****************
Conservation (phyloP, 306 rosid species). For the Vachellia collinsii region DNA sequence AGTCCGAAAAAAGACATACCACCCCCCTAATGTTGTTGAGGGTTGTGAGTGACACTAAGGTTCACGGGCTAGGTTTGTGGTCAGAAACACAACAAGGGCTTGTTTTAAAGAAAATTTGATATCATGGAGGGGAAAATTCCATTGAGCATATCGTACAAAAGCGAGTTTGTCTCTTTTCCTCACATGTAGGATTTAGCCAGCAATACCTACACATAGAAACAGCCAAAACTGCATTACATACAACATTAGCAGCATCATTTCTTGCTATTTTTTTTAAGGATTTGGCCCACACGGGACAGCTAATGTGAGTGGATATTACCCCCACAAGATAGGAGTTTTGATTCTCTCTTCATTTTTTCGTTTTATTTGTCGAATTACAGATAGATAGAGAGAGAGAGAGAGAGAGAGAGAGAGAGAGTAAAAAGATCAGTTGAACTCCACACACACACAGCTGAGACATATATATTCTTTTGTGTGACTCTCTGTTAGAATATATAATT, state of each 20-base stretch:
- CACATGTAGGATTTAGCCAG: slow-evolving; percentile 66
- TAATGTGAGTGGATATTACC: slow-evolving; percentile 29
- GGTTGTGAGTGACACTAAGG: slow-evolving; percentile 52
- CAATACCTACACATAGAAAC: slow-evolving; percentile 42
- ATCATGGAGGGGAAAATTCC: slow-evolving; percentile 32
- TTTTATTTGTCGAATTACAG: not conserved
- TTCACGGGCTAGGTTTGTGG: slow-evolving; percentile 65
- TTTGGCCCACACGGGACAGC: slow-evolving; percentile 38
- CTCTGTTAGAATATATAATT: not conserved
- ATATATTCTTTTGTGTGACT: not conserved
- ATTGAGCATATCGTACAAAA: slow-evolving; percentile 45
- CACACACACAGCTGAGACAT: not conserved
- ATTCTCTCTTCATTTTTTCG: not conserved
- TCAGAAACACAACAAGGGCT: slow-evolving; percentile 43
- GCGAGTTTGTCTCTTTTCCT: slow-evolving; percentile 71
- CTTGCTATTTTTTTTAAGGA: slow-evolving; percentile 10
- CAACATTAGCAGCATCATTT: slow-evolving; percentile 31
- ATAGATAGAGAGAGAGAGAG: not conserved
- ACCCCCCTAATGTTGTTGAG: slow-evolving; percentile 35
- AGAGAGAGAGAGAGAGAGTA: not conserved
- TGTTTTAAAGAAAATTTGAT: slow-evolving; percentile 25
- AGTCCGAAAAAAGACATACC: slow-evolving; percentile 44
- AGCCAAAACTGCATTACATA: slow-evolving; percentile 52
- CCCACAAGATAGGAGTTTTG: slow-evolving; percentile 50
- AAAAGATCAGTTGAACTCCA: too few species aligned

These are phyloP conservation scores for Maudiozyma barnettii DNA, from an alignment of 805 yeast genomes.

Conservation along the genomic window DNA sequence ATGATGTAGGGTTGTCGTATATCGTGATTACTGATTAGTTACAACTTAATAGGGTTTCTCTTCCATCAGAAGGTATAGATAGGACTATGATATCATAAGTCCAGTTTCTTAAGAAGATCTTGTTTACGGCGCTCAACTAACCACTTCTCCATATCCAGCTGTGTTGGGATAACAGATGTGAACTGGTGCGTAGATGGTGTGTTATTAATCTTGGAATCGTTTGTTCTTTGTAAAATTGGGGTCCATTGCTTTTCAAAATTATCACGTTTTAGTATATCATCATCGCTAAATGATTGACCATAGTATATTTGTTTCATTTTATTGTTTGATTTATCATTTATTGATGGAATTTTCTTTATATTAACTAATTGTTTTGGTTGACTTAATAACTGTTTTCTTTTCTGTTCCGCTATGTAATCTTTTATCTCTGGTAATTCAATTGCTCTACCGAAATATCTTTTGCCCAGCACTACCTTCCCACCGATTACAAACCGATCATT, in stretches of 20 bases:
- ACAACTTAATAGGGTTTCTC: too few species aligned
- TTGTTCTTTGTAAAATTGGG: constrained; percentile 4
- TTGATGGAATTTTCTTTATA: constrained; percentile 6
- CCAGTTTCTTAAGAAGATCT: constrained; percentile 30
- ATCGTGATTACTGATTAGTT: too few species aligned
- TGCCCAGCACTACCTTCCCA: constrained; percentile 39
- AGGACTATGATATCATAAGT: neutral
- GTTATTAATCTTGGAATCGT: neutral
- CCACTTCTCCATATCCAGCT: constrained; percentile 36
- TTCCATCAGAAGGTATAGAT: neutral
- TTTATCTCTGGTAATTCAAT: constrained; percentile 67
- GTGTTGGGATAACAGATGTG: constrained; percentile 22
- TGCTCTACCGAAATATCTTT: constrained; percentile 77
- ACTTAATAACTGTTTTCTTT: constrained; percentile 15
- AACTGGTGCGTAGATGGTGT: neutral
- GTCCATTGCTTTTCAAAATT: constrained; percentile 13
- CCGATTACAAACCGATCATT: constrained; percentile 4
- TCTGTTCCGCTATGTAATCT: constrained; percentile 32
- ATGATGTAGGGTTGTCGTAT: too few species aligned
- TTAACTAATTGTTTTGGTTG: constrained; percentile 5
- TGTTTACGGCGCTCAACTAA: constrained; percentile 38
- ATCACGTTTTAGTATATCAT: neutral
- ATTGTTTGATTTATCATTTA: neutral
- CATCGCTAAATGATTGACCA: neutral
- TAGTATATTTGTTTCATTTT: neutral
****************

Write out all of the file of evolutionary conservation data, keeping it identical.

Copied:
Conservation (phyloP, 306 rosid species). For the Vachellia collinsii region DNA sequence AGTCCGAAAAAAGACATACCACCCCCCTAATGTTGTTGAGGGTTGTGAGTGACACTAAGGTTCACGGGCTAGGTTTGTGGTCAGAAACACAACAAGGGCTTGTTTTAAAGAAAATTTGATATCATGGAGGGGAAAATTCCATTGAGCATATCGTACAAAAGCGAGTTTGTCTCTTTTCCTCACATGTAGGATTTAGCCAGCAATACCTACACATAGAAACAGCCAAAACTGCATTACATACAACATTAGCAGCATCATTTCTTGCTATTTTTTTTAAGGATTTGGCCCACACGGGACAGCTAATGTGAGTGGATATTACCCCCACAAGATAGGAGTTTTGATTCTCTCTTCATTTTTTCGTTTTATTTGTCGAATTACAGATAGATAGAGAGAGAGAGAGAGAGAGAGAGAGAGAGAGTAAAAAGATCAGTTGAACTCCACACACACACAGCTGAGACATATATATTCTTTTGTGTGACTCTCTGTTAGAATATATAATT, state of each 20-base stretch:
- CACATGTAGGATTTAGCCAG: slow-evolving; percentile 66
- TAATGTGAGTGGATATTACC: slow-evolving; percentile 29
- GGTTGTGAGTGACACTAAGG: slow-evolving; percentile 52
- CAATACCTACACATAGAAAC: slow-evolving; percentile 42
- ATCATGGAGGGGAAAATTCC: slow-evolving; percentile 32
- TTTTATTTGTCGAATTACAG: not conserved
- TTCACGGGCTAGGTTTGTGG: slow-evolving; percentile 65
- TTTGGCCCACACGGGACAGC: slow-evolving; percentile 38
- CTCTGTTAGAATATATAATT: not conserved
- ATATATTCTTTTGTGTGACT: not conserved
- ATTGAGCATATCGTACAAAA: slow-evolving; percentile 45
- CACACACACAGCTGAGACAT: not conserved
- ATTCTCTCTTCATTTTTTCG: not conserved
- TCAGAAACACAACAAGGGCT: slow-evolving; percentile 43
- GCGAGTTTGTCTCTTTTCCT: slow-evolving; percentile 71
- CTTGCTATTTTTTTTAAGGA: slow-evolving; percentile 10
- CAACATTAGCAGCATCATTT: slow-evolving; percentile 31
- ATAGATAGAGAGAGAGAGAG: not conserved
- ACCCCCCTAATGTTGTTGAG: slow-evolving; percentile 35
- AGAGAGAGAGAGAGAGAGTA: not conserved
- TGTTTTAAAGAAAATTTGAT: slow-evolving; percentile 25
- AGTCCGAAAAAAGACATACC: slow-evolving; percentile 44
- AGCCAAAACTGCATTACATA: slow-evolving; percentile 52
- CCCACAAGATAGGAGTTTTG: slow-evolving; percentile 50
- AAAAGATCAGTTGAACTCCA: too few species aligned

These are phyloP conservation scores for Maudiozyma barnettii DNA, from an alignment of 805 yeast genomes.

Conservation along the genomic window DNA sequence ATGATGTAGGGTTGTCGTATATCGTGATTACTGATTAGTTACAACTTAATAGGGTTTCTCTTCCATCAGAAGGTATAGATAGGACTATGATATCATAAGTCCAGTTTCTTAAGAAGATCTTGTTTACGGCGCTCAACTAACCACTTCTCCATATCCAGCTGTGTTGGGATAACAGATGTGAACTGGTGCGTAGATGGTGTGTTATTAATCTTGGAATCGTTTGTTCTTTGTAAAATTGGGGTCCATTGCTTTTCAAAATTATCACGTTTTAGTATATCATCATCGCTAAATGATTGACCATAGTATATTTGTTTCATTTTATTGTTTGATTTATCATTTATTGATGGAATTTTCTTTATATTAACTAATTGTTTTGGTTGACTTAATAACTGTTTTCTTTTCTGTTCCGCTATGTAATCTTTTATCTCTGGTAATTCAATTGCTCTACCGAAATATCTTTTGCCCAGCACTACCTTCCCACCGATTACAAACCGATCATT, in stretches of 20 bases:
- ACAACTTAATAGGGTTTCTC: too few species aligned
- TTGTTCTTTGTAAAATTGGG: constrained; percentile 4
- TTGATGGAATTTTCTTTATA: constrained; percentile 6
- CCAGTTTCTTAAGAAGATCT: constrained; percentile 30
- ATCGTGATTACTGATTAGTT: too few species aligned
- TGCCCAGCACTACCTTCCCA: constrained; percentile 39
- AGGACTATGATATCATAAGT: neutral
- GTTATTAATCTTGGAATCGT: neutral
- CCACTTCTCCATATCCAGCT: constrained; percentile 36
- TTCCATCAGAAGGTATAGAT: neutral
- TTTATCTCTGGTAATTCAAT: constrained; percentile 67
- GTGTTGGGATAACAGATGTG: constrained; percentile 22
- TGCTCTACCGAAATATCTTT: constrained; percentile 77
- ACTTAATAACTGTTTTCTTT: constrained; percentile 15
- AACTGGTGCGTAGATGGTGT: neutral
- GTCCATTGCTTTTCAAAATT: constrained; percentile 13
- CCGATTACAAACCGATCATT: constrained; percentile 4
- TCTGTTCCGCTATGTAATCT: constrained; percentile 32
- ATGATGTAGGGTTGTCGTAT: too few species aligned
- TTAACTAATTGTTTTGGTTG: constrained; percentile 5
- TGTTTACGGCGCTCAACTAA: constrained; percentile 38
- ATCACGTTTTAGTATATCAT: neutral
- ATTGTTTGATTTATCATTTA: neutral
- CATCGCTAAATGATTGACCA: neutral
- TAGTATATTTGTTTCATTTT: neutral